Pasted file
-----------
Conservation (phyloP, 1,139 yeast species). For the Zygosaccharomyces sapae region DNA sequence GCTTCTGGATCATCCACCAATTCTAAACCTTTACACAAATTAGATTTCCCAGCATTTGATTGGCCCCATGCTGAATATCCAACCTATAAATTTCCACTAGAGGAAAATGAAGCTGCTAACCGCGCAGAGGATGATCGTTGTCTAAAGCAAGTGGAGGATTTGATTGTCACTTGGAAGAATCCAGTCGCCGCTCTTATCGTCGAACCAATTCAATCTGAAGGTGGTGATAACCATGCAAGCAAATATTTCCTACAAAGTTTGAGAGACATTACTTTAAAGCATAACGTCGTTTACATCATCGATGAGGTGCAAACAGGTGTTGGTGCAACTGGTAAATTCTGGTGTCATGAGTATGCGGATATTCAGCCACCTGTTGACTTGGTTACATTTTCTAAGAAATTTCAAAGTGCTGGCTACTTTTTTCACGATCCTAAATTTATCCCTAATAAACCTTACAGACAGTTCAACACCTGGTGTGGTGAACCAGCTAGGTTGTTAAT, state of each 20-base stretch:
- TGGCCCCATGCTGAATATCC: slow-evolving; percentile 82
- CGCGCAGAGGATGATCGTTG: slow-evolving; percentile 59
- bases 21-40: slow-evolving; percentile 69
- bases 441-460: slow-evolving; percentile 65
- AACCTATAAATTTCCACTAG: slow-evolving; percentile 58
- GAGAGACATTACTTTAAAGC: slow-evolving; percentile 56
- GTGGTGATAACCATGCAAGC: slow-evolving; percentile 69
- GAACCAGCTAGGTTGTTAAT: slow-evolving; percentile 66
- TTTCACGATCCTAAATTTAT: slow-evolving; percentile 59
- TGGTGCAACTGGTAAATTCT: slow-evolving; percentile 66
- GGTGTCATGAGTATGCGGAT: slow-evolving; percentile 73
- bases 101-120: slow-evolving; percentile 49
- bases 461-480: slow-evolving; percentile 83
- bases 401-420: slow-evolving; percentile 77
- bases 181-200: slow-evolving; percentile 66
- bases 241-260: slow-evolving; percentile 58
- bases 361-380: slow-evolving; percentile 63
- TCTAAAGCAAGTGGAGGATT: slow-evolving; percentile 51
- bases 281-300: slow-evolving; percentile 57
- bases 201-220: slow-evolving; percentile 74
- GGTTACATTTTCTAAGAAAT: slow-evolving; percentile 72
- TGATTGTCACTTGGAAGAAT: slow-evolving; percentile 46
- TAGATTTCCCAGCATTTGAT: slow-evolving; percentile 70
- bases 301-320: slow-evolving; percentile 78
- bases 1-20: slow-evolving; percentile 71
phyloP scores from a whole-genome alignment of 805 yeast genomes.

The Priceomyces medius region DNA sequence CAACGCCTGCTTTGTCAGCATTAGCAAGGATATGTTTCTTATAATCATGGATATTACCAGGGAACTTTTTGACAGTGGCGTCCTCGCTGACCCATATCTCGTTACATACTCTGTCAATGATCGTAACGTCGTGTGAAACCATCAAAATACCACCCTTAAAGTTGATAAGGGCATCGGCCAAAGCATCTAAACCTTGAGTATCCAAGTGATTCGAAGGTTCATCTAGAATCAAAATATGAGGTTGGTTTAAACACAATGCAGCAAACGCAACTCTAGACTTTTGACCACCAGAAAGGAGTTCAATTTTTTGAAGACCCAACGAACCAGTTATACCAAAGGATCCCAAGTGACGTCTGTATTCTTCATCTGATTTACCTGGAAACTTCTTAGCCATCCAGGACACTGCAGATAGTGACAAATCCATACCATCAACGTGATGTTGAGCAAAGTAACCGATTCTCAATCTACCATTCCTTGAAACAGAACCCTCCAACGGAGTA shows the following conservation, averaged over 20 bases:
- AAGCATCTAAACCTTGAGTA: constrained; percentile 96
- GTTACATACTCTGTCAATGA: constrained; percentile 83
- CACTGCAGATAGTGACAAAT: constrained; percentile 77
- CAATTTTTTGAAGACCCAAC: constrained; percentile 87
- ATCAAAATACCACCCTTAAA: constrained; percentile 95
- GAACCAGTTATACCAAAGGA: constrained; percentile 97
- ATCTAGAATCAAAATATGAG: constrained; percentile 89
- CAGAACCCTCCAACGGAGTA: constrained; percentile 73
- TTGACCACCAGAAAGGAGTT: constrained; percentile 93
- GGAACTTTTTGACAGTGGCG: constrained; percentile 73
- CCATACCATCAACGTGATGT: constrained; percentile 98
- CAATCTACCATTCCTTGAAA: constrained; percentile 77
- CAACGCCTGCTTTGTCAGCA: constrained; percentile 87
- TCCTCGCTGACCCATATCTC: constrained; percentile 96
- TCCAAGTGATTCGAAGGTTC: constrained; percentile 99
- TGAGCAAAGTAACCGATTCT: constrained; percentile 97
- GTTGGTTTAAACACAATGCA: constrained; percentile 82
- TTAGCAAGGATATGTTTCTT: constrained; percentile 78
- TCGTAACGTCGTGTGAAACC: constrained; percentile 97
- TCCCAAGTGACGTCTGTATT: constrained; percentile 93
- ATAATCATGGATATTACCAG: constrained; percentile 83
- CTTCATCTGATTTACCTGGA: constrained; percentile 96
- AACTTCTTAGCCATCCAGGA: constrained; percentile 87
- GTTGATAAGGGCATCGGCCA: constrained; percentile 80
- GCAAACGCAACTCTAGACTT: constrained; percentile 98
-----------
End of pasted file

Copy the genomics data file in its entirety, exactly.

Conservation (phyloP, 1,139 yeast species). For the Zygosaccharomyces sapae region DNA sequence GCTTCTGGATCATCCACCAATTCTAAACCTTTACACAAATTAGATTTCCCAGCATTTGATTGGCCCCATGCTGAATATCCAACCTATAAATTTCCACTAGAGGAAAATGAAGCTGCTAACCGCGCAGAGGATGATCGTTGTCTAAAGCAAGTGGAGGATTTGATTGTCACTTGGAAGAATCCAGTCGCCGCTCTTATCGTCGAACCAATTCAATCTGAAGGTGGTGATAACCATGCAAGCAAATATTTCCTACAAAGTTTGAGAGACATTACTTTAAAGCATAACGTCGTTTACATCATCGATGAGGTGCAAACAGGTGTTGGTGCAACTGGTAAATTCTGGTGTCATGAGTATGCGGATATTCAGCCACCTGTTGACTTGGTTACATTTTCTAAGAAATTTCAAAGTGCTGGCTACTTTTTTCACGATCCTAAATTTATCCCTAATAAACCTTACAGACAGTTCAACACCTGGTGTGGTGAACCAGCTAGGTTGTTAAT, state of each 20-base stretch:
- TGGCCCCATGCTGAATATCC: slow-evolving; percentile 82
- CGCGCAGAGGATGATCGTTG: slow-evolving; percentile 59
- bases 21-40: slow-evolving; percentile 69
- bases 441-460: slow-evolving; percentile 65
- AACCTATAAATTTCCACTAG: slow-evolving; percentile 58
- GAGAGACATTACTTTAAAGC: slow-evolving; percentile 56
- GTGGTGATAACCATGCAAGC: slow-evolving; percentile 69
- GAACCAGCTAGGTTGTTAAT: slow-evolving; percentile 66
- TTTCACGATCCTAAATTTAT: slow-evolving; percentile 59
- TGGTGCAACTGGTAAATTCT: slow-evolving; percentile 66
- GGTGTCATGAGTATGCGGAT: slow-evolving; percentile 73
- bases 101-120: slow-evolving; percentile 49
- bases 461-480: slow-evolving; percentile 83
- bases 401-420: slow-evolving; percentile 77
- bases 181-200: slow-evolving; percentile 66
- bases 241-260: slow-evolving; percentile 58
- bases 361-380: slow-evolving; percentile 63
- TCTAAAGCAAGTGGAGGATT: slow-evolving; percentile 51
- bases 281-300: slow-evolving; percentile 57
- bases 201-220: slow-evolving; percentile 74
- GGTTACATTTTCTAAGAAAT: slow-evolving; percentile 72
- TGATTGTCACTTGGAAGAAT: slow-evolving; percentile 46
- TAGATTTCCCAGCATTTGAT: slow-evolving; percentile 70
- bases 301-320: slow-evolving; percentile 78
- bases 1-20: slow-evolving; percentile 71
phyloP scores from a whole-genome alignment of 805 yeast genomes.

The Priceomyces medius region DNA sequence CAACGCCTGCTTTGTCAGCATTAGCAAGGATATGTTTCTTATAATCATGGATATTACCAGGGAACTTTTTGACAGTGGCGTCCTCGCTGACCCATATCTCGTTACATACTCTGTCAATGATCGTAACGTCGTGTGAAACCATCAAAATACCACCCTTAAAGTTGATAAGGGCATCGGCCAAAGCATCTAAACCTTGAGTATCCAAGTGATTCGAAGGTTCATCTAGAATCAAAATATGAGGTTGGTTTAAACACAATGCAGCAAACGCAACTCTAGACTTTTGACCACCAGAAAGGAGTTCAATTTTTTGAAGACCCAACGAACCAGTTATACCAAAGGATCCCAAGTGACGTCTGTATTCTTCATCTGATTTACCTGGAAACTTCTTAGCCATCCAGGACACTGCAGATAGTGACAAATCCATACCATCAACGTGATGTTGAGCAAAGTAACCGATTCTCAATCTACCATTCCTTGAAACAGAACCCTCCAACGGAGTA shows the following conservation, averaged over 20 bases:
- AAGCATCTAAACCTTGAGTA: constrained; percentile 96
- GTTACATACTCTGTCAATGA: constrained; percentile 83
- CACTGCAGATAGTGACAAAT: constrained; percentile 77
- CAATTTTTTGAAGACCCAAC: constrained; percentile 87
- ATCAAAATACCACCCTTAAA: constrained; percentile 95
- GAACCAGTTATACCAAAGGA: constrained; percentile 97
- ATCTAGAATCAAAATATGAG: constrained; percentile 89
- CAGAACCCTCCAACGGAGTA: constrained; percentile 73
- TTGACCACCAGAAAGGAGTT: constrained; percentile 93
- GGAACTTTTTGACAGTGGCG: constrained; percentile 73
- CCATACCATCAACGTGATGT: constrained; percentile 98
- CAATCTACCATTCCTTGAAA: constrained; percentile 77
- CAACGCCTGCTTTGTCAGCA: constrained; percentile 87
- TCCTCGCTGACCCATATCTC: constrained; percentile 96
- TCCAAGTGATTCGAAGGTTC: constrained; percentile 99
- TGAGCAAAGTAACCGATTCT: constrained; percentile 97
- GTTGGTTTAAACACAATGCA: constrained; percentile 82
- TTAGCAAGGATATGTTTCTT: constrained; percentile 78
- TCGTAACGTCGTGTGAAACC: constrained; percentile 97
- TCCCAAGTGACGTCTGTATT: constrained; percentile 93
- ATAATCATGGATATTACCAG: constrained; percentile 83
- CTTCATCTGATTTACCTGGA: constrained; percentile 96
- AACTTCTTAGCCATCCAGGA: constrained; percentile 87
- GTTGATAAGGGCATCGGCCA: constrained; percentile 80
- GCAAACGCAACTCTAGACTT: constrained; percentile 98